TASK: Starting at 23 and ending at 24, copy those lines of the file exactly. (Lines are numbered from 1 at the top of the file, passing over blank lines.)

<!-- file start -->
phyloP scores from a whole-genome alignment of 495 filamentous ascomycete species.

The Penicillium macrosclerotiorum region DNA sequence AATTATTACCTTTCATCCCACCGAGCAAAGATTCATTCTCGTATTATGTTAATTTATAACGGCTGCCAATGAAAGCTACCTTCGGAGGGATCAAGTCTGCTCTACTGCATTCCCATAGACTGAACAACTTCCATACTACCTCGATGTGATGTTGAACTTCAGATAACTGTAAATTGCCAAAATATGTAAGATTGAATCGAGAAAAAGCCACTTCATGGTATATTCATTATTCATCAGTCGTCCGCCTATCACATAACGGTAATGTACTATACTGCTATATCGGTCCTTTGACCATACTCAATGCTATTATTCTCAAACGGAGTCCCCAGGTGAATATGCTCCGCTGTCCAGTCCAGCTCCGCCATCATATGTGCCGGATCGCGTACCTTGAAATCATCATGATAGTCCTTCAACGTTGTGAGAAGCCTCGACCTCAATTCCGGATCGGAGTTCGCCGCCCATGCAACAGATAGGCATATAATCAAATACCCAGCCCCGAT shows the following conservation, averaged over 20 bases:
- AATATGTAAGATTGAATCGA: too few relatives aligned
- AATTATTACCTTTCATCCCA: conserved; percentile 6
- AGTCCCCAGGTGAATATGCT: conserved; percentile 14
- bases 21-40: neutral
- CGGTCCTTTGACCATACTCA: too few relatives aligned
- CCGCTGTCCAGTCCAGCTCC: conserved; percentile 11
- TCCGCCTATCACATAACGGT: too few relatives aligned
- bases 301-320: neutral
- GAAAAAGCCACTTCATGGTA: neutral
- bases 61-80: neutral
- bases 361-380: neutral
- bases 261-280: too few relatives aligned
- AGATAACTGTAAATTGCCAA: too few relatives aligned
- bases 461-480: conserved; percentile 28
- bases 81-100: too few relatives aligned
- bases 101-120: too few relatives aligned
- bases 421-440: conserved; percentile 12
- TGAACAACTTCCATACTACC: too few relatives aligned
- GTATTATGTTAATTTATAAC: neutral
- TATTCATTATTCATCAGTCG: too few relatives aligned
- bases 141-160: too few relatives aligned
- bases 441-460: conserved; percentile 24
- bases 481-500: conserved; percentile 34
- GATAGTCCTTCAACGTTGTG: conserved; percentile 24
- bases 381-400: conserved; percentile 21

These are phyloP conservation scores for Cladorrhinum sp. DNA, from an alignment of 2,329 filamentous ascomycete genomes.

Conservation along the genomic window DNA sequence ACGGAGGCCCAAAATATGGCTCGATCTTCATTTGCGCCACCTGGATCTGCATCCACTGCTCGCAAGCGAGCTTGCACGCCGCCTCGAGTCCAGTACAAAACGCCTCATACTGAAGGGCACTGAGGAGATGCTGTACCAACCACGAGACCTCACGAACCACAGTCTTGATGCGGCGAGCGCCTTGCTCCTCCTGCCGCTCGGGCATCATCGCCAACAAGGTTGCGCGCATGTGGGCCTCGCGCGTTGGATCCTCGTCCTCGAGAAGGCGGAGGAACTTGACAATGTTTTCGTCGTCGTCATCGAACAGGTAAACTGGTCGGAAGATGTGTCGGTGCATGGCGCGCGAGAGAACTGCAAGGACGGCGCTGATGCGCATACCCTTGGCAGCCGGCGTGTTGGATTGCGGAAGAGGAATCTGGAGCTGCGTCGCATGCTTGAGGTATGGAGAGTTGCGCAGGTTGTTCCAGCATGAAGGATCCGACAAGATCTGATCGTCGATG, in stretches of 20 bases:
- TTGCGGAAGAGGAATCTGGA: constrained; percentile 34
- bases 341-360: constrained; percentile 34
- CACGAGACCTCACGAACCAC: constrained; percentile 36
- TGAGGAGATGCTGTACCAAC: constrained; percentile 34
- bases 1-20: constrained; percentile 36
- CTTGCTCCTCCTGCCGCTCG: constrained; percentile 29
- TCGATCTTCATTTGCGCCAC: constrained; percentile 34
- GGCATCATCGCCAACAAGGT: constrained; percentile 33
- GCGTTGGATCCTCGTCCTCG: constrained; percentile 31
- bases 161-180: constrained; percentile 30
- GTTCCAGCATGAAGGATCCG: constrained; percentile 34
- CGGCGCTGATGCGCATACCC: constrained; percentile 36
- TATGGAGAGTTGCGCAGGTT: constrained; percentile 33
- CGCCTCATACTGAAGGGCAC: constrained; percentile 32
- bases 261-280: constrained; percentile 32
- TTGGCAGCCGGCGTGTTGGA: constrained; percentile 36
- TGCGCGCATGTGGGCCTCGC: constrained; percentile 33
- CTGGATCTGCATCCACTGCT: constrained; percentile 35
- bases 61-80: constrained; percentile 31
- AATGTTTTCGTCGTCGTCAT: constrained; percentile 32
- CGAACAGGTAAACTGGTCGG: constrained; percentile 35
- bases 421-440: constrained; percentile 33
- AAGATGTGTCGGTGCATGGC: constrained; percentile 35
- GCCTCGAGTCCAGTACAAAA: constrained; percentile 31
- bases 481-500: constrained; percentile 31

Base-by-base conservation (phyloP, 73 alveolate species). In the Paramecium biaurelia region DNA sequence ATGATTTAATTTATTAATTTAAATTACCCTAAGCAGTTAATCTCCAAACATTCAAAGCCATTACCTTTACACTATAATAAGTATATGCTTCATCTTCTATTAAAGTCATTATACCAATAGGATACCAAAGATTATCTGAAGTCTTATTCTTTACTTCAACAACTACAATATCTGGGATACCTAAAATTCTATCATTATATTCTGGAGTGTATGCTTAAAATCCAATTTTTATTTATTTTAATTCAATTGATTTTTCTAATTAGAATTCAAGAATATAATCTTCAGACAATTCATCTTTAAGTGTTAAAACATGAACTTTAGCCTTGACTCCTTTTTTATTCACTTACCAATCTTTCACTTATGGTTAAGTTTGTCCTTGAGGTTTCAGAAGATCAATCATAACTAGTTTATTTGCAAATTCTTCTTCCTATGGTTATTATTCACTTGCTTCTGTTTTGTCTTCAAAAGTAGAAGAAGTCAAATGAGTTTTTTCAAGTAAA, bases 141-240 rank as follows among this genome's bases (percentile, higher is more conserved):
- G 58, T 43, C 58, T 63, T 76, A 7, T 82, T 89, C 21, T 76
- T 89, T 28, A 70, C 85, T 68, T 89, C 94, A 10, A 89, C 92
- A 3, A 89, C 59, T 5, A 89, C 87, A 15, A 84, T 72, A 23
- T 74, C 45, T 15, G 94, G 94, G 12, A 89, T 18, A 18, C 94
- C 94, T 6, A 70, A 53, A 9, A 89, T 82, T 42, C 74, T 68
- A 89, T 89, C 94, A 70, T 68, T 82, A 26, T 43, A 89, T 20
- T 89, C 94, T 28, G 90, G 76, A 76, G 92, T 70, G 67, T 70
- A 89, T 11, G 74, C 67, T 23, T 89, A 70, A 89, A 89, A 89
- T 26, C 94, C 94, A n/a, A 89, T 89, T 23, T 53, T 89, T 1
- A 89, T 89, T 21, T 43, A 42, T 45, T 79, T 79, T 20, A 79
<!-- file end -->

- bases 141-160: too few relatives aligned
- bases 441-460: conserved; percentile 24